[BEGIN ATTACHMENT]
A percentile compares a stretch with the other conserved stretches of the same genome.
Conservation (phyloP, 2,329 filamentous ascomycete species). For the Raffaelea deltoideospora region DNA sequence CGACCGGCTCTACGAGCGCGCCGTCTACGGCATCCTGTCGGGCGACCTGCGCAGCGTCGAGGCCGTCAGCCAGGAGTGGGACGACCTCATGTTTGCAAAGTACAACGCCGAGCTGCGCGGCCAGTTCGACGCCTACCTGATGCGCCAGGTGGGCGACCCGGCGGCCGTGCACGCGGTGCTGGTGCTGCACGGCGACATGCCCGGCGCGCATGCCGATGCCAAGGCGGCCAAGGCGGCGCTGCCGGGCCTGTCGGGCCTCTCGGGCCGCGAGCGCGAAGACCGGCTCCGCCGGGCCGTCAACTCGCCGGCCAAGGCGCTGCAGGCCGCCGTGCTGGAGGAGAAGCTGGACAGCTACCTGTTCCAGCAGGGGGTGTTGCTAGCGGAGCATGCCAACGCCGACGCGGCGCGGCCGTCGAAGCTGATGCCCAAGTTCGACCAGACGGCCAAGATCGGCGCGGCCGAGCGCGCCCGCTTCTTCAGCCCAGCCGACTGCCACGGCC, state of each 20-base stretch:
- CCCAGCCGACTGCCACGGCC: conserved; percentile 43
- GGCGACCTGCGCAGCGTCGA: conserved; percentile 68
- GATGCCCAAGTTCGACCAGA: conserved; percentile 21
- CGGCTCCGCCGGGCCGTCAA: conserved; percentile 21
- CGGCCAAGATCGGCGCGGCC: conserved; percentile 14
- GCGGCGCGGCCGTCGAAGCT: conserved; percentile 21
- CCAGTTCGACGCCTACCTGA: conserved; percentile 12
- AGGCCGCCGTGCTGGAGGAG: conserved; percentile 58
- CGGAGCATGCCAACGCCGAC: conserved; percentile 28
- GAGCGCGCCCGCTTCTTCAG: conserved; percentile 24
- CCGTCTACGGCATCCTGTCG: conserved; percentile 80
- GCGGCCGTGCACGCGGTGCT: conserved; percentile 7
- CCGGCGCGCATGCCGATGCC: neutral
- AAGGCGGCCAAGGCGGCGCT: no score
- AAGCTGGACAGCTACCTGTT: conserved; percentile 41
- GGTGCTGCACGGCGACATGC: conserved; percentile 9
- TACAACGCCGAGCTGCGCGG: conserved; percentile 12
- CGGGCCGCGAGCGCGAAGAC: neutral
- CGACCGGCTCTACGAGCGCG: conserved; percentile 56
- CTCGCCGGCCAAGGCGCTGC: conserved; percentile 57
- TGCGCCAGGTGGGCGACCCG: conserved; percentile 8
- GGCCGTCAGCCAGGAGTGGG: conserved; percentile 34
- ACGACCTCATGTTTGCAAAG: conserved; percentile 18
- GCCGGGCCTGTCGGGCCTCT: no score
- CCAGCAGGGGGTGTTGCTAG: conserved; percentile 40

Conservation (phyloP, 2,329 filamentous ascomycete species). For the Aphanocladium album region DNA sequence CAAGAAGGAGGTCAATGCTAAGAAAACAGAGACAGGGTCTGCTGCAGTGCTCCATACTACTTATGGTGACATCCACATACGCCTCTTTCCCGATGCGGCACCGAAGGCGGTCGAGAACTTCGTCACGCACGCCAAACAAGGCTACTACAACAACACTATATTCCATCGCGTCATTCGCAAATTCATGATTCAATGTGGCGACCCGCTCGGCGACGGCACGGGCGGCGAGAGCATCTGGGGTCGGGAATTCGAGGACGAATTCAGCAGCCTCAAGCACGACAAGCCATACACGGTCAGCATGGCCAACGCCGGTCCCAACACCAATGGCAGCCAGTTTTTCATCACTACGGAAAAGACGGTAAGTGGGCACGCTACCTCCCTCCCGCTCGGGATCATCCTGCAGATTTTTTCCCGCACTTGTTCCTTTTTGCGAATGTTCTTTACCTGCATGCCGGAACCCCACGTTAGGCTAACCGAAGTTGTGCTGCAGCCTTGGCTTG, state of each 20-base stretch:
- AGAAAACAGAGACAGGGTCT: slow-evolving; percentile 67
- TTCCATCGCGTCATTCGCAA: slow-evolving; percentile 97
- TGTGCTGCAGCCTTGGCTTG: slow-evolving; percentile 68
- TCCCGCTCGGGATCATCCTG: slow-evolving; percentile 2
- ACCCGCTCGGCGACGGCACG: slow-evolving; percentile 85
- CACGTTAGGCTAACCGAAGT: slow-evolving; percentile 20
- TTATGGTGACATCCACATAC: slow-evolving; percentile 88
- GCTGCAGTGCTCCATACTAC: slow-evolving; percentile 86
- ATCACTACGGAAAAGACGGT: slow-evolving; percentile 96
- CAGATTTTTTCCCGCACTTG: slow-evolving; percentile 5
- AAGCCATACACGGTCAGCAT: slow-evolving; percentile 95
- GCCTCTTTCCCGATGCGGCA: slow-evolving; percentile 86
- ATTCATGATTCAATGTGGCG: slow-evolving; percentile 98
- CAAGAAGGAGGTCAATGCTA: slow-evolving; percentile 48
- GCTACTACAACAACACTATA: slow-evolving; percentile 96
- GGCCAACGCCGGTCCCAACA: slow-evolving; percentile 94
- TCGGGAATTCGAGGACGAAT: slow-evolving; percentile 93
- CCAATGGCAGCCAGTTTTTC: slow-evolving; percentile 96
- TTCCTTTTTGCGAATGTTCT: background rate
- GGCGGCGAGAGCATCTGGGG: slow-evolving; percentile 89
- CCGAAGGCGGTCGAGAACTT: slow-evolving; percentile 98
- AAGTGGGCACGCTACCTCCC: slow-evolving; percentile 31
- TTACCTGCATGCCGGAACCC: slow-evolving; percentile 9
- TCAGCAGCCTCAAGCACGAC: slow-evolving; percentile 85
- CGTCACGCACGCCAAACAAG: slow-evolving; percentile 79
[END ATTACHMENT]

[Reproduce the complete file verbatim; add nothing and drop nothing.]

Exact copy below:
A percentile compares a stretch with the other conserved stretches of the same genome.
Conservation (phyloP, 2,329 filamentous ascomycete species). For the Raffaelea deltoideospora region DNA sequence CGACCGGCTCTACGAGCGCGCCGTCTACGGCATCCTGTCGGGCGACCTGCGCAGCGTCGAGGCCGTCAGCCAGGAGTGGGACGACCTCATGTTTGCAAAGTACAACGCCGAGCTGCGCGGCCAGTTCGACGCCTACCTGATGCGCCAGGTGGGCGACCCGGCGGCCGTGCACGCGGTGCTGGTGCTGCACGGCGACATGCCCGGCGCGCATGCCGATGCCAAGGCGGCCAAGGCGGCGCTGCCGGGCCTGTCGGGCCTCTCGGGCCGCGAGCGCGAAGACCGGCTCCGCCGGGCCGTCAACTCGCCGGCCAAGGCGCTGCAGGCCGCCGTGCTGGAGGAGAAGCTGGACAGCTACCTGTTCCAGCAGGGGGTGTTGCTAGCGGAGCATGCCAACGCCGACGCGGCGCGGCCGTCGAAGCTGATGCCCAAGTTCGACCAGACGGCCAAGATCGGCGCGGCCGAGCGCGCCCGCTTCTTCAGCCCAGCCGACTGCCACGGCC, state of each 20-base stretch:
- CCCAGCCGACTGCCACGGCC: conserved; percentile 43
- GGCGACCTGCGCAGCGTCGA: conserved; percentile 68
- GATGCCCAAGTTCGACCAGA: conserved; percentile 21
- CGGCTCCGCCGGGCCGTCAA: conserved; percentile 21
- CGGCCAAGATCGGCGCGGCC: conserved; percentile 14
- GCGGCGCGGCCGTCGAAGCT: conserved; percentile 21
- CCAGTTCGACGCCTACCTGA: conserved; percentile 12
- AGGCCGCCGTGCTGGAGGAG: conserved; percentile 58
- CGGAGCATGCCAACGCCGAC: conserved; percentile 28
- GAGCGCGCCCGCTTCTTCAG: conserved; percentile 24
- CCGTCTACGGCATCCTGTCG: conserved; percentile 80
- GCGGCCGTGCACGCGGTGCT: conserved; percentile 7
- CCGGCGCGCATGCCGATGCC: neutral
- AAGGCGGCCAAGGCGGCGCT: no score
- AAGCTGGACAGCTACCTGTT: conserved; percentile 41
- GGTGCTGCACGGCGACATGC: conserved; percentile 9
- TACAACGCCGAGCTGCGCGG: conserved; percentile 12
- CGGGCCGCGAGCGCGAAGAC: neutral
- CGACCGGCTCTACGAGCGCG: conserved; percentile 56
- CTCGCCGGCCAAGGCGCTGC: conserved; percentile 57
- TGCGCCAGGTGGGCGACCCG: conserved; percentile 8
- GGCCGTCAGCCAGGAGTGGG: conserved; percentile 34
- ACGACCTCATGTTTGCAAAG: conserved; percentile 18
- GCCGGGCCTGTCGGGCCTCT: no score
- CCAGCAGGGGGTGTTGCTAG: conserved; percentile 40

Conservation (phyloP, 2,329 filamentous ascomycete species). For the Aphanocladium album region DNA sequence CAAGAAGGAGGTCAATGCTAAGAAAACAGAGACAGGGTCTGCTGCAGTGCTCCATACTACTTATGGTGACATCCACATACGCCTCTTTCCCGATGCGGCACCGAAGGCGGTCGAGAACTTCGTCACGCACGCCAAACAAGGCTACTACAACAACACTATATTCCATCGCGTCATTCGCAAATTCATGATTCAATGTGGCGACCCGCTCGGCGACGGCACGGGCGGCGAGAGCATCTGGGGTCGGGAATTCGAGGACGAATTCAGCAGCCTCAAGCACGACAAGCCATACACGGTCAGCATGGCCAACGCCGGTCCCAACACCAATGGCAGCCAGTTTTTCATCACTACGGAAAAGACGGTAAGTGGGCACGCTACCTCCCTCCCGCTCGGGATCATCCTGCAGATTTTTTCCCGCACTTGTTCCTTTTTGCGAATGTTCTTTACCTGCATGCCGGAACCCCACGTTAGGCTAACCGAAGTTGTGCTGCAGCCTTGGCTTG, state of each 20-base stretch:
- AGAAAACAGAGACAGGGTCT: slow-evolving; percentile 67
- TTCCATCGCGTCATTCGCAA: slow-evolving; percentile 97
- TGTGCTGCAGCCTTGGCTTG: slow-evolving; percentile 68
- TCCCGCTCGGGATCATCCTG: slow-evolving; percentile 2
- ACCCGCTCGGCGACGGCACG: slow-evolving; percentile 85
- CACGTTAGGCTAACCGAAGT: slow-evolving; percentile 20
- TTATGGTGACATCCACATAC: slow-evolving; percentile 88
- GCTGCAGTGCTCCATACTAC: slow-evolving; percentile 86
- ATCACTACGGAAAAGACGGT: slow-evolving; percentile 96
- CAGATTTTTTCCCGCACTTG: slow-evolving; percentile 5
- AAGCCATACACGGTCAGCAT: slow-evolving; percentile 95
- GCCTCTTTCCCGATGCGGCA: slow-evolving; percentile 86
- ATTCATGATTCAATGTGGCG: slow-evolving; percentile 98
- CAAGAAGGAGGTCAATGCTA: slow-evolving; percentile 48
- GCTACTACAACAACACTATA: slow-evolving; percentile 96
- GGCCAACGCCGGTCCCAACA: slow-evolving; percentile 94
- TCGGGAATTCGAGGACGAAT: slow-evolving; percentile 93
- CCAATGGCAGCCAGTTTTTC: slow-evolving; percentile 96
- TTCCTTTTTGCGAATGTTCT: background rate
- GGCGGCGAGAGCATCTGGGG: slow-evolving; percentile 89
- CCGAAGGCGGTCGAGAACTT: slow-evolving; percentile 98
- AAGTGGGCACGCTACCTCCC: slow-evolving; percentile 31
- TTACCTGCATGCCGGAACCC: slow-evolving; percentile 9
- TCAGCAGCCTCAAGCACGAC: slow-evolving; percentile 85
- CGTCACGCACGCCAAACAAG: slow-evolving; percentile 79